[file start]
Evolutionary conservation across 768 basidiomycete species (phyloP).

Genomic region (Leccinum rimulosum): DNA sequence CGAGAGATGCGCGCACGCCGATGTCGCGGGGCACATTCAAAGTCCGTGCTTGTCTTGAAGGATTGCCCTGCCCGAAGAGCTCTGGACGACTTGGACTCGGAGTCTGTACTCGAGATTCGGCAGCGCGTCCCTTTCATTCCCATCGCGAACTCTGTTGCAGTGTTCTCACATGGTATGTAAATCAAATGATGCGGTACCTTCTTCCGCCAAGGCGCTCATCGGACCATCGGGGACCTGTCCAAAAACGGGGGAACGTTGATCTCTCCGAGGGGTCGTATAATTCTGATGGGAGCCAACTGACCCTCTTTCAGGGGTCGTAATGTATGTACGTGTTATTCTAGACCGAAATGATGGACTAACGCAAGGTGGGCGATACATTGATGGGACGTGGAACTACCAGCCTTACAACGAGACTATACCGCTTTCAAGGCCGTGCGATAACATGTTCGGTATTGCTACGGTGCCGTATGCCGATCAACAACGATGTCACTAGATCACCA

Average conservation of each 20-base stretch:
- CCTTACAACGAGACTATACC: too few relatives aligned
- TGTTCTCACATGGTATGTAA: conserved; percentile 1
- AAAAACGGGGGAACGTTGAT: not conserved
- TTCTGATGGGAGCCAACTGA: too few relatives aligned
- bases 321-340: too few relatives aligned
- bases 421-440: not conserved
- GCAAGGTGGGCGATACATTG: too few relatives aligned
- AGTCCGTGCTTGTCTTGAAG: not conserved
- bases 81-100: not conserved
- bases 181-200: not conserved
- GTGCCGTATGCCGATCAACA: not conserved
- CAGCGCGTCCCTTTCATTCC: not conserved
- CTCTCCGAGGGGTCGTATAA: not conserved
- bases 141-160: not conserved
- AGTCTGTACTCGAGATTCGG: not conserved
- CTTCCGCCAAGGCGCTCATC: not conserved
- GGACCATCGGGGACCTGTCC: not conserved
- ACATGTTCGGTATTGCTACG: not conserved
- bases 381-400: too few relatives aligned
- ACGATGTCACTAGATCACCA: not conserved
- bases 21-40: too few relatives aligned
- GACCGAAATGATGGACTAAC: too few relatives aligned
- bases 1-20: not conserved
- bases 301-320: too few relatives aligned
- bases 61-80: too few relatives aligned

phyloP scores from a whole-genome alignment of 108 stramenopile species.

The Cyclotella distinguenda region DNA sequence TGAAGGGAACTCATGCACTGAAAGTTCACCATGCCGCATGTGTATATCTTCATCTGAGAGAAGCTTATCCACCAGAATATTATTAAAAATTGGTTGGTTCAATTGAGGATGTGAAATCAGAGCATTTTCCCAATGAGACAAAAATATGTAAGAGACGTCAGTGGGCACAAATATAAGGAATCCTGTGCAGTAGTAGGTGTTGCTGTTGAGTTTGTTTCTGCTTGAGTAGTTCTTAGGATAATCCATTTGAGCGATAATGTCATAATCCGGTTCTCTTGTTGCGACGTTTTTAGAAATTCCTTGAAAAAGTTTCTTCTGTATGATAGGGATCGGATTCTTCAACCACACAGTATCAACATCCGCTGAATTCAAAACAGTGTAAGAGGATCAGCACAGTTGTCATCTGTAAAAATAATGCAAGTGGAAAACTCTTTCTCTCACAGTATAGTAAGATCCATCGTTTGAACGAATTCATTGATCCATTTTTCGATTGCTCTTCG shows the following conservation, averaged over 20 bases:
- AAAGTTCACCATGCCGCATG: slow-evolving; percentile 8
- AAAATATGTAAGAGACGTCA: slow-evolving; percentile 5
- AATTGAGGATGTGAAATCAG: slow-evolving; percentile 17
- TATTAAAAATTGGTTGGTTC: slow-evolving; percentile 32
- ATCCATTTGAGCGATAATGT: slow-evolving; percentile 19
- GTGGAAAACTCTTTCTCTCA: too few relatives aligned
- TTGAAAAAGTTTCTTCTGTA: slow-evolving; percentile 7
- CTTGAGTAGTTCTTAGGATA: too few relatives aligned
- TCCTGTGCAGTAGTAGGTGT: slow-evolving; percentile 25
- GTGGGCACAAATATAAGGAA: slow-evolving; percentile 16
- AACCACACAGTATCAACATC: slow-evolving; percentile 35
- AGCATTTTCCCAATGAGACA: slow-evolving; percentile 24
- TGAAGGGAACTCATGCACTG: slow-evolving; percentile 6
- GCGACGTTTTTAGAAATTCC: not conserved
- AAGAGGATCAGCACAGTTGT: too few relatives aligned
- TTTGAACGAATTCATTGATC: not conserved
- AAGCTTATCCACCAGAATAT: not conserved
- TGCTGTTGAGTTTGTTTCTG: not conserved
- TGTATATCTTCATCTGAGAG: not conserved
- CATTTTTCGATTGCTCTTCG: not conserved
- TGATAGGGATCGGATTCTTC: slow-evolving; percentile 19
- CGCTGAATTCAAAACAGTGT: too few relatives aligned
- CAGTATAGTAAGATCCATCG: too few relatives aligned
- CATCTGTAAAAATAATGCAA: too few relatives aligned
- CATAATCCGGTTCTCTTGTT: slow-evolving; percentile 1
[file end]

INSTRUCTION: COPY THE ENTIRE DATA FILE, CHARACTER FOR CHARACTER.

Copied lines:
Evolutionary conservation across 768 basidiomycete species (phyloP).

Genomic region (Leccinum rimulosum): DNA sequence CGAGAGATGCGCGCACGCCGATGTCGCGGGGCACATTCAAAGTCCGTGCTTGTCTTGAAGGATTGCCCTGCCCGAAGAGCTCTGGACGACTTGGACTCGGAGTCTGTACTCGAGATTCGGCAGCGCGTCCCTTTCATTCCCATCGCGAACTCTGTTGCAGTGTTCTCACATGGTATGTAAATCAAATGATGCGGTACCTTCTTCCGCCAAGGCGCTCATCGGACCATCGGGGACCTGTCCAAAAACGGGGGAACGTTGATCTCTCCGAGGGGTCGTATAATTCTGATGGGAGCCAACTGACCCTCTTTCAGGGGTCGTAATGTATGTACGTGTTATTCTAGACCGAAATGATGGACTAACGCAAGGTGGGCGATACATTGATGGGACGTGGAACTACCAGCCTTACAACGAGACTATACCGCTTTCAAGGCCGTGCGATAACATGTTCGGTATTGCTACGGTGCCGTATGCCGATCAACAACGATGTCACTAGATCACCA

Average conservation of each 20-base stretch:
- CCTTACAACGAGACTATACC: too few relatives aligned
- TGTTCTCACATGGTATGTAA: conserved; percentile 1
- AAAAACGGGGGAACGTTGAT: not conserved
- TTCTGATGGGAGCCAACTGA: too few relatives aligned
- bases 321-340: too few relatives aligned
- bases 421-440: not conserved
- GCAAGGTGGGCGATACATTG: too few relatives aligned
- AGTCCGTGCTTGTCTTGAAG: not conserved
- bases 81-100: not conserved
- bases 181-200: not conserved
- GTGCCGTATGCCGATCAACA: not conserved
- CAGCGCGTCCCTTTCATTCC: not conserved
- CTCTCCGAGGGGTCGTATAA: not conserved
- bases 141-160: not conserved
- AGTCTGTACTCGAGATTCGG: not conserved
- CTTCCGCCAAGGCGCTCATC: not conserved
- GGACCATCGGGGACCTGTCC: not conserved
- ACATGTTCGGTATTGCTACG: not conserved
- bases 381-400: too few relatives aligned
- ACGATGTCACTAGATCACCA: not conserved
- bases 21-40: too few relatives aligned
- GACCGAAATGATGGACTAAC: too few relatives aligned
- bases 1-20: not conserved
- bases 301-320: too few relatives aligned
- bases 61-80: too few relatives aligned

phyloP scores from a whole-genome alignment of 108 stramenopile species.

The Cyclotella distinguenda region DNA sequence TGAAGGGAACTCATGCACTGAAAGTTCACCATGCCGCATGTGTATATCTTCATCTGAGAGAAGCTTATCCACCAGAATATTATTAAAAATTGGTTGGTTCAATTGAGGATGTGAAATCAGAGCATTTTCCCAATGAGACAAAAATATGTAAGAGACGTCAGTGGGCACAAATATAAGGAATCCTGTGCAGTAGTAGGTGTTGCTGTTGAGTTTGTTTCTGCTTGAGTAGTTCTTAGGATAATCCATTTGAGCGATAATGTCATAATCCGGTTCTCTTGTTGCGACGTTTTTAGAAATTCCTTGAAAAAGTTTCTTCTGTATGATAGGGATCGGATTCTTCAACCACACAGTATCAACATCCGCTGAATTCAAAACAGTGTAAGAGGATCAGCACAGTTGTCATCTGTAAAAATAATGCAAGTGGAAAACTCTTTCTCTCACAGTATAGTAAGATCCATCGTTTGAACGAATTCATTGATCCATTTTTCGATTGCTCTTCG shows the following conservation, averaged over 20 bases:
- AAAGTTCACCATGCCGCATG: slow-evolving; percentile 8
- AAAATATGTAAGAGACGTCA: slow-evolving; percentile 5
- AATTGAGGATGTGAAATCAG: slow-evolving; percentile 17
- TATTAAAAATTGGTTGGTTC: slow-evolving; percentile 32
- ATCCATTTGAGCGATAATGT: slow-evolving; percentile 19
- GTGGAAAACTCTTTCTCTCA: too few relatives aligned
- TTGAAAAAGTTTCTTCTGTA: slow-evolving; percentile 7
- CTTGAGTAGTTCTTAGGATA: too few relatives aligned
- TCCTGTGCAGTAGTAGGTGT: slow-evolving; percentile 25
- GTGGGCACAAATATAAGGAA: slow-evolving; percentile 16
- AACCACACAGTATCAACATC: slow-evolving; percentile 35
- AGCATTTTCCCAATGAGACA: slow-evolving; percentile 24
- TGAAGGGAACTCATGCACTG: slow-evolving; percentile 6
- GCGACGTTTTTAGAAATTCC: not conserved
- AAGAGGATCAGCACAGTTGT: too few relatives aligned
- TTTGAACGAATTCATTGATC: not conserved
- AAGCTTATCCACCAGAATAT: not conserved
- TGCTGTTGAGTTTGTTTCTG: not conserved
- TGTATATCTTCATCTGAGAG: not conserved
- CATTTTTCGATTGCTCTTCG: not conserved
- TGATAGGGATCGGATTCTTC: slow-evolving; percentile 19
- CGCTGAATTCAAAACAGTGT: too few relatives aligned
- CAGTATAGTAAGATCCATCG: too few relatives aligned
- CATCTGTAAAAATAATGCAA: too few relatives aligned
- CATAATCCGGTTCTCTTGTT: slow-evolving; percentile 1